Our lives move in the direction of our strongest thoughts. The life you have today directly reflects the thoughts you think most. That’s why it’s critically important to think about what we are actually thinking.
Solomon articulated this idea almost 3,000 years ago in the book of Proverbs, “For as he thinks in his heart, so is he.”
Our thoughts eventually become beliefs, our beliefs held long enough become our identities, and who we always act and live out of what we believe ourselves to be.
Thoughts -> Beliefs -> Identities -> Actions
Think about the types of harmful thoughts present in your thinking. Here are four of the most common you may see in yourself.
1. Cynicism: Suspicious and questioning motives, never fully trusting.
2. Negativity: Finding the bad in anything.
3. Absolutism: All-or-nothing thinking. Black and white.
4. Victimhood: Shows up as blaming.
In Philippians 4:8 we find the keys to help us overcome these harmful thought patterns. The author Paul says, “And now, dear brothers and sisters, one final thing. Fix your thoughts on what is true, and honorable, and right, and pure, and lovely, and admirable. Think about things that are excellent and worthy of praise.”
Using the scripture above as our guide, let’s break it down into three filters that we should put every thought through to help improve our beliefs, identities, and actions ultimately.
1. Is the thought true?
One of the greatest mistakes you can make is assuming all your thoughts are true. We tend to believe that it must be accurate if it’s in our heads. If we think it's real, it must be accurate.
- Are they ALWAYS late?
- Does he NEVER clean his room?
- Do you mess things up ALL the time?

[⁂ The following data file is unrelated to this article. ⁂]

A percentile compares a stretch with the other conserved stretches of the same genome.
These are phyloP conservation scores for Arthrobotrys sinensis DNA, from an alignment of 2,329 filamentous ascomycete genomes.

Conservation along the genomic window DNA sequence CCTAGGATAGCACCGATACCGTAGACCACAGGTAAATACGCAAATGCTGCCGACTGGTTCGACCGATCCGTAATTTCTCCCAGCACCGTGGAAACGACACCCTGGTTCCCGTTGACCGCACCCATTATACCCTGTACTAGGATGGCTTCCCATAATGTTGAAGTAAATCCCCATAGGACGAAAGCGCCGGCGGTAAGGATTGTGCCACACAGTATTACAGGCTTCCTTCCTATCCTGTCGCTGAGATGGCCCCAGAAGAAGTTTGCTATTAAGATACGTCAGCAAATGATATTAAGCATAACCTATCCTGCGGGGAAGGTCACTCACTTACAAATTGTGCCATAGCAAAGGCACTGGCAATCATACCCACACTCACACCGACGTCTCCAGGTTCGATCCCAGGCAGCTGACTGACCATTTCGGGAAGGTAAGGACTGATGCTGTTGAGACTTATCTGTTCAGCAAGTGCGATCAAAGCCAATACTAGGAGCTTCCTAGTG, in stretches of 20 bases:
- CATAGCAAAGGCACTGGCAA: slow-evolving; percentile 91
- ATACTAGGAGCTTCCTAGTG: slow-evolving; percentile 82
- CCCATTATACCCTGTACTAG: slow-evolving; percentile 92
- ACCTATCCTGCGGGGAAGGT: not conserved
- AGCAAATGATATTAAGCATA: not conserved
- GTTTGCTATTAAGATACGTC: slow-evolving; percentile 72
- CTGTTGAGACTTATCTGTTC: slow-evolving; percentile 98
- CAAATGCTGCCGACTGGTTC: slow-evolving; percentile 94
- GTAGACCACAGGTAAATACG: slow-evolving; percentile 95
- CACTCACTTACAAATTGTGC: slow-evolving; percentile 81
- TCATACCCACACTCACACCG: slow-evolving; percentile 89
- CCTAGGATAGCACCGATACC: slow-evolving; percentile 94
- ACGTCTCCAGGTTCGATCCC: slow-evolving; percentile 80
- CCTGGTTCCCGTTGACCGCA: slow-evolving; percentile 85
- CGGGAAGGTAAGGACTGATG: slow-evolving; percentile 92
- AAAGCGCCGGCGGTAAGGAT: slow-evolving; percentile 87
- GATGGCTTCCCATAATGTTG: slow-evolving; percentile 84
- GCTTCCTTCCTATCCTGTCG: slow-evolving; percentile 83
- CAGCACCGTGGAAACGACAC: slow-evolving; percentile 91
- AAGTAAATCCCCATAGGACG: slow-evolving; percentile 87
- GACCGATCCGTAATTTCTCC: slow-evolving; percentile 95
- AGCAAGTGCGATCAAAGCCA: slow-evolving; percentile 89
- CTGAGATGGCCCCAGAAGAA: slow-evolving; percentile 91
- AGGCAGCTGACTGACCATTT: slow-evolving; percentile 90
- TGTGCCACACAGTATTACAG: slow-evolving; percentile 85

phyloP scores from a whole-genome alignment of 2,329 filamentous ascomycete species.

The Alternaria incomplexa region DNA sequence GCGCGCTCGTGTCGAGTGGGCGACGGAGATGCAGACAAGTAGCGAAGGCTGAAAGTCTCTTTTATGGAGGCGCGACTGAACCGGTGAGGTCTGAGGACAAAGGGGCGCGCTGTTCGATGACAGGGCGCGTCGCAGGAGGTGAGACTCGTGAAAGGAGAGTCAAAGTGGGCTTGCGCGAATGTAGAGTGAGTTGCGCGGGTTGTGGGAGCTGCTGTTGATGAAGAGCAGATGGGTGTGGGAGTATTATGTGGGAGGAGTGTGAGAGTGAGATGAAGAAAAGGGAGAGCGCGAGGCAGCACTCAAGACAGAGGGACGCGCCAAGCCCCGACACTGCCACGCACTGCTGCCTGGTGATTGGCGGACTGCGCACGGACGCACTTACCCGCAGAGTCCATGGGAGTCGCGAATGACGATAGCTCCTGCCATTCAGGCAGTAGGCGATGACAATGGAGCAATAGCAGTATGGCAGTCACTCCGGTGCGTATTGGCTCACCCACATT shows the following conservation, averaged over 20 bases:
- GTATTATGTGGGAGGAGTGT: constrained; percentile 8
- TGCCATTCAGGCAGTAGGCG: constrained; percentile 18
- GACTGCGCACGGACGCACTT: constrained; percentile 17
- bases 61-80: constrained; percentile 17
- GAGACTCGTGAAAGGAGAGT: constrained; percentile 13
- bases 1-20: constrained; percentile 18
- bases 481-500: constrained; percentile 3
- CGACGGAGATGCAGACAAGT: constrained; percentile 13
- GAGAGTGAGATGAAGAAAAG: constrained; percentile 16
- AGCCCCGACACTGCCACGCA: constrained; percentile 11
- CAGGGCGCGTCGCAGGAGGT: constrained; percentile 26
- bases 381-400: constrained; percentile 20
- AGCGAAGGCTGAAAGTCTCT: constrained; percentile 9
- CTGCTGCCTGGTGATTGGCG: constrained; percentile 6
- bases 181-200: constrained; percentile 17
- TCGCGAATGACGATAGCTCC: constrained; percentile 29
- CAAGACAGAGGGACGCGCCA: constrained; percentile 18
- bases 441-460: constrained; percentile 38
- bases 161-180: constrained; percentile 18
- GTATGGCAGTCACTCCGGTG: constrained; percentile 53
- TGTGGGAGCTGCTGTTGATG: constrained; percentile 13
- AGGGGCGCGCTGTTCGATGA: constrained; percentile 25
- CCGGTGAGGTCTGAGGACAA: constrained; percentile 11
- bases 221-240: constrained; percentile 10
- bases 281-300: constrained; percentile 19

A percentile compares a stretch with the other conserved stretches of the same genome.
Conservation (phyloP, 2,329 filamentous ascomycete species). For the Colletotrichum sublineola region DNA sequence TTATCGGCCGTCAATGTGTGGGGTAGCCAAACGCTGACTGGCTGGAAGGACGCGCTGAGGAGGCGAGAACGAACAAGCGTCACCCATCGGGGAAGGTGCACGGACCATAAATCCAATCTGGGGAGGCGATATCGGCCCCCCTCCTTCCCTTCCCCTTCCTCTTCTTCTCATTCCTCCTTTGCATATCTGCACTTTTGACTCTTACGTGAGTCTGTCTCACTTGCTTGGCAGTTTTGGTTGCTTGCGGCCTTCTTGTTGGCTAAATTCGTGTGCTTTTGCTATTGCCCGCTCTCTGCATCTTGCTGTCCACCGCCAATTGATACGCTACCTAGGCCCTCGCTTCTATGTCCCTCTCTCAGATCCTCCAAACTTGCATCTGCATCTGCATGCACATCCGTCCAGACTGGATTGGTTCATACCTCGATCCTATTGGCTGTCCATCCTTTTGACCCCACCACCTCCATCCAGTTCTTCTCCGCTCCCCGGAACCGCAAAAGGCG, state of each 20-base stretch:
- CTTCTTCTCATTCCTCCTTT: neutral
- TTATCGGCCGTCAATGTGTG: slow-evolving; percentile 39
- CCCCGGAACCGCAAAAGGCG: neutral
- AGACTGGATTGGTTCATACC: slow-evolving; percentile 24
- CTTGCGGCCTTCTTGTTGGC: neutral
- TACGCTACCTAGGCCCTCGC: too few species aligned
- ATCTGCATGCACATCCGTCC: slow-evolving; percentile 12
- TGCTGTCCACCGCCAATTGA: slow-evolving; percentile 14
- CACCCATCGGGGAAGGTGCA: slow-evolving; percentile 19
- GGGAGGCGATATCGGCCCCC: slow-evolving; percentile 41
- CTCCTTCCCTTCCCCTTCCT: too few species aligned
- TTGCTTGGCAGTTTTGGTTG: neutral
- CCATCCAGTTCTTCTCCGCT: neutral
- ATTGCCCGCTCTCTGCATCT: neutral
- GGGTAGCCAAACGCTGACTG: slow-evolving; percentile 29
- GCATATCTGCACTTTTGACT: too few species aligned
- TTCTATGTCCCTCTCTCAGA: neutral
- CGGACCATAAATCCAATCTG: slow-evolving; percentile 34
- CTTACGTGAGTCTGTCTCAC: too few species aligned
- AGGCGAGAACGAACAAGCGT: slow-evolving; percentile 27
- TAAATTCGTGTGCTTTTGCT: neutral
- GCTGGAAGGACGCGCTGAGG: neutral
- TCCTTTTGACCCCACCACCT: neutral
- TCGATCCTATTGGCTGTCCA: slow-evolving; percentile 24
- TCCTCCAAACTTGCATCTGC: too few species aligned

2. Is the thought helpful?
Does it move you forward or keep you stuck? Does it lead to a decision or limit a decision? Does it generate action or apathy?
If you have a harmful thought pattern of “don’t trust others, they’ll only hurt you.” It could convince you that it was true because of the experiences you had when you were younger, but ultimately it’s not helpful because our relationships need to be built on trust.
3. Is the thought kind?
One great way of getting at this is to ask yourself, “would I say to someone else what I just said to myself?” If the answer is “probably not,” that means you know it’s not kind and not serving you. Kind thoughts aren’t condemning and judgmental, don’t speak in absolutes, and don’t remind you of everything you’re not.
We get to choose what we fix our thoughts on. As powerful as our thoughts are, we have power over our thoughts.
Paul goes on to say in the next verse, Phillipians 4:9 “Keep putting into practice all you learned and received from me - everything you heard from me and saw me doing. Then the God of peace will be with you.”
Look what Paul says will happen when we change and transform our thoughts from working against us to empowering us and moving us forward to live in ways that are true, honorable, excellent, and worthy of praise.
After you finish reading this, try it out! This week, think about what you are thinking at each moment. Are your thoughts true? Helpful? Kind? If not, stop, write your thought down, put it through these three filters, and challenge it. Wait expectantly for your results to change over time and for the harmful thought patterns slowly fade.
For some of us those harmful thoughts run deep, and you may do your very best to fix your thoughts on what’s true, helpful, and kind and yet you still find yourself stuck. We created a page filled with additional resources like articles, books, podcast, and counseling services that may help.
If you’re looking for additional resources on mental health check out:
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